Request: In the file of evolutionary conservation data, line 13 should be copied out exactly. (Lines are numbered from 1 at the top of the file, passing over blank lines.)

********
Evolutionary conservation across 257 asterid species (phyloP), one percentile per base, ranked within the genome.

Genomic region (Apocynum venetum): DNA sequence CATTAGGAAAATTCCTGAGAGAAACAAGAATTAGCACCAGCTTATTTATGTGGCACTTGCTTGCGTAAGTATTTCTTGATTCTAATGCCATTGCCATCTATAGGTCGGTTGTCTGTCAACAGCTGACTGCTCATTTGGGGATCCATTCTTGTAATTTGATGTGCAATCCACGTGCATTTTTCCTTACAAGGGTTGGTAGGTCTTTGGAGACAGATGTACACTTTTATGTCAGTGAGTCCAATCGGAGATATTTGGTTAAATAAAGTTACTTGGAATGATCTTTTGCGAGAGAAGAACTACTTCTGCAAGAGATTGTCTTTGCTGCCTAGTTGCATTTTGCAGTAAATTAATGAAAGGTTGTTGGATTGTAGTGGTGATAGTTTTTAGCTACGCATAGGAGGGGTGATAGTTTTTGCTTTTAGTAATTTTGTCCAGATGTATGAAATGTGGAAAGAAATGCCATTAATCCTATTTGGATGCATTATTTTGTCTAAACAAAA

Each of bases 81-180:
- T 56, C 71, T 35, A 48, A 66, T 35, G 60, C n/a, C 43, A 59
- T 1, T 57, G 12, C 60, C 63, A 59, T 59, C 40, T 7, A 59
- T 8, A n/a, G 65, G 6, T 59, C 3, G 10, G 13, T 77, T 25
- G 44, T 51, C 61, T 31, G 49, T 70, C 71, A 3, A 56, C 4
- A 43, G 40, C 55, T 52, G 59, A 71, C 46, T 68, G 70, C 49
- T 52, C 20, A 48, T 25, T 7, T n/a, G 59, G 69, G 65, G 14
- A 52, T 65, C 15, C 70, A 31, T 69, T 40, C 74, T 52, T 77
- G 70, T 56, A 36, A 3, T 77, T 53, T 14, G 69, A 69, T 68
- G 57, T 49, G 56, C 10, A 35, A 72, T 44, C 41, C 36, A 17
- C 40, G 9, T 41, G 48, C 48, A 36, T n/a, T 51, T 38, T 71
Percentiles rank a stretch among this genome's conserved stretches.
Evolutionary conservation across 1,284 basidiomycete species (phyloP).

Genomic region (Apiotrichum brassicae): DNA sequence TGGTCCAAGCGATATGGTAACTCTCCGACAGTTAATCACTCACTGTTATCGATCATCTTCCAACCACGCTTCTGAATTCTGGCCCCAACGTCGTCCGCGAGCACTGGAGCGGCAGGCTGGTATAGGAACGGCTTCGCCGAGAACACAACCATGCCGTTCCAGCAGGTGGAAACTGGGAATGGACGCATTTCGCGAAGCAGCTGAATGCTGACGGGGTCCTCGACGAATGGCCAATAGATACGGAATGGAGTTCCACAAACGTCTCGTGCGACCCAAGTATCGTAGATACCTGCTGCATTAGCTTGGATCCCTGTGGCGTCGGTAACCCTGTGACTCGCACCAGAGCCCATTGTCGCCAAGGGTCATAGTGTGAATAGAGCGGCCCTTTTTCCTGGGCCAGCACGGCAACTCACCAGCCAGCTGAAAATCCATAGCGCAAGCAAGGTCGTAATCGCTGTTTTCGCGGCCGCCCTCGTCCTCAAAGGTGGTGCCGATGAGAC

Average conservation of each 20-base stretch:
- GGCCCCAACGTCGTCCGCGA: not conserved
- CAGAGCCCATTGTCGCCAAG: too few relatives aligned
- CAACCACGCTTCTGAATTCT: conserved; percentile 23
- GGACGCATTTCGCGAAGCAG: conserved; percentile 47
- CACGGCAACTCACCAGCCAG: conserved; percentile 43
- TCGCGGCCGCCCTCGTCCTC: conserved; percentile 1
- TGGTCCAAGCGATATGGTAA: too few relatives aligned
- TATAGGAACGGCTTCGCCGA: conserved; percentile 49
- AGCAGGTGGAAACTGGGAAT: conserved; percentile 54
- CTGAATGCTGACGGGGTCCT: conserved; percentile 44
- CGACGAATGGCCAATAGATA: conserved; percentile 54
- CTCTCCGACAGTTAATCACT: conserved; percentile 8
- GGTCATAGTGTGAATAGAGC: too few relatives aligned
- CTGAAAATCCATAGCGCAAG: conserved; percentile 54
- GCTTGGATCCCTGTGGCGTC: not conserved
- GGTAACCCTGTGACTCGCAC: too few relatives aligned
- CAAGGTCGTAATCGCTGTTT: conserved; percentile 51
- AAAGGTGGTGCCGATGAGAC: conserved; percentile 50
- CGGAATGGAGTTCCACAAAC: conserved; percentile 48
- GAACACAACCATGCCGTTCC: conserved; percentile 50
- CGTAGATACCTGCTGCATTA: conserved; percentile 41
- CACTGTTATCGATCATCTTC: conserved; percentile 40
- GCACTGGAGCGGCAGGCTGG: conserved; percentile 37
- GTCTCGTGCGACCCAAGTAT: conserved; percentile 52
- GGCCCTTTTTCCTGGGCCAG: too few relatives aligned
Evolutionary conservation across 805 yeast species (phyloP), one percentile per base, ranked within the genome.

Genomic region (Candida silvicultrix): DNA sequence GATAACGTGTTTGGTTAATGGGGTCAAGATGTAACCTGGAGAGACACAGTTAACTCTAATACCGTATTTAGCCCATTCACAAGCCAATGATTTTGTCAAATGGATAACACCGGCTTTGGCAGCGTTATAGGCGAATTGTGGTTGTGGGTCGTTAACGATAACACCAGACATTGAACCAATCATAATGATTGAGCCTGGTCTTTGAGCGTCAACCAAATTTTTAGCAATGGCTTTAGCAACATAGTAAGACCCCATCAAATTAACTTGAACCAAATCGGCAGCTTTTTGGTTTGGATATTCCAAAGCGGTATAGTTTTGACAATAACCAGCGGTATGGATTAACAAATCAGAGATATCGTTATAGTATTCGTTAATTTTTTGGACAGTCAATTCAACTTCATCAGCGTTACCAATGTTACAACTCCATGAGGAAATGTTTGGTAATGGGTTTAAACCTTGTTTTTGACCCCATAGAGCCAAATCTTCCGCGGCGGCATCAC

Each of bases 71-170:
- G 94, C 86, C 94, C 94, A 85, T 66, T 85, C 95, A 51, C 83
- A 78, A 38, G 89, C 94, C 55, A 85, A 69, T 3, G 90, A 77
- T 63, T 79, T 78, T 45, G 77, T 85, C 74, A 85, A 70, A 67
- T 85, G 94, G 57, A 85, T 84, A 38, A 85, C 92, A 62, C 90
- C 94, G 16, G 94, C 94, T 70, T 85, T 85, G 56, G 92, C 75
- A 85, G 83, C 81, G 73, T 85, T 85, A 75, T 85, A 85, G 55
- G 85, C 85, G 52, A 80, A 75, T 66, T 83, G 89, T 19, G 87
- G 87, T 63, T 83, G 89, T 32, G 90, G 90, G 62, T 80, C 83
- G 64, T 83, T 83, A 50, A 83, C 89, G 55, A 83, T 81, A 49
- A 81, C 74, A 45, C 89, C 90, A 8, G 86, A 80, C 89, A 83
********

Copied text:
- C 40, G 9, T 41, G 48, C 48, A 36, T n/a, T 51, T 38, T 71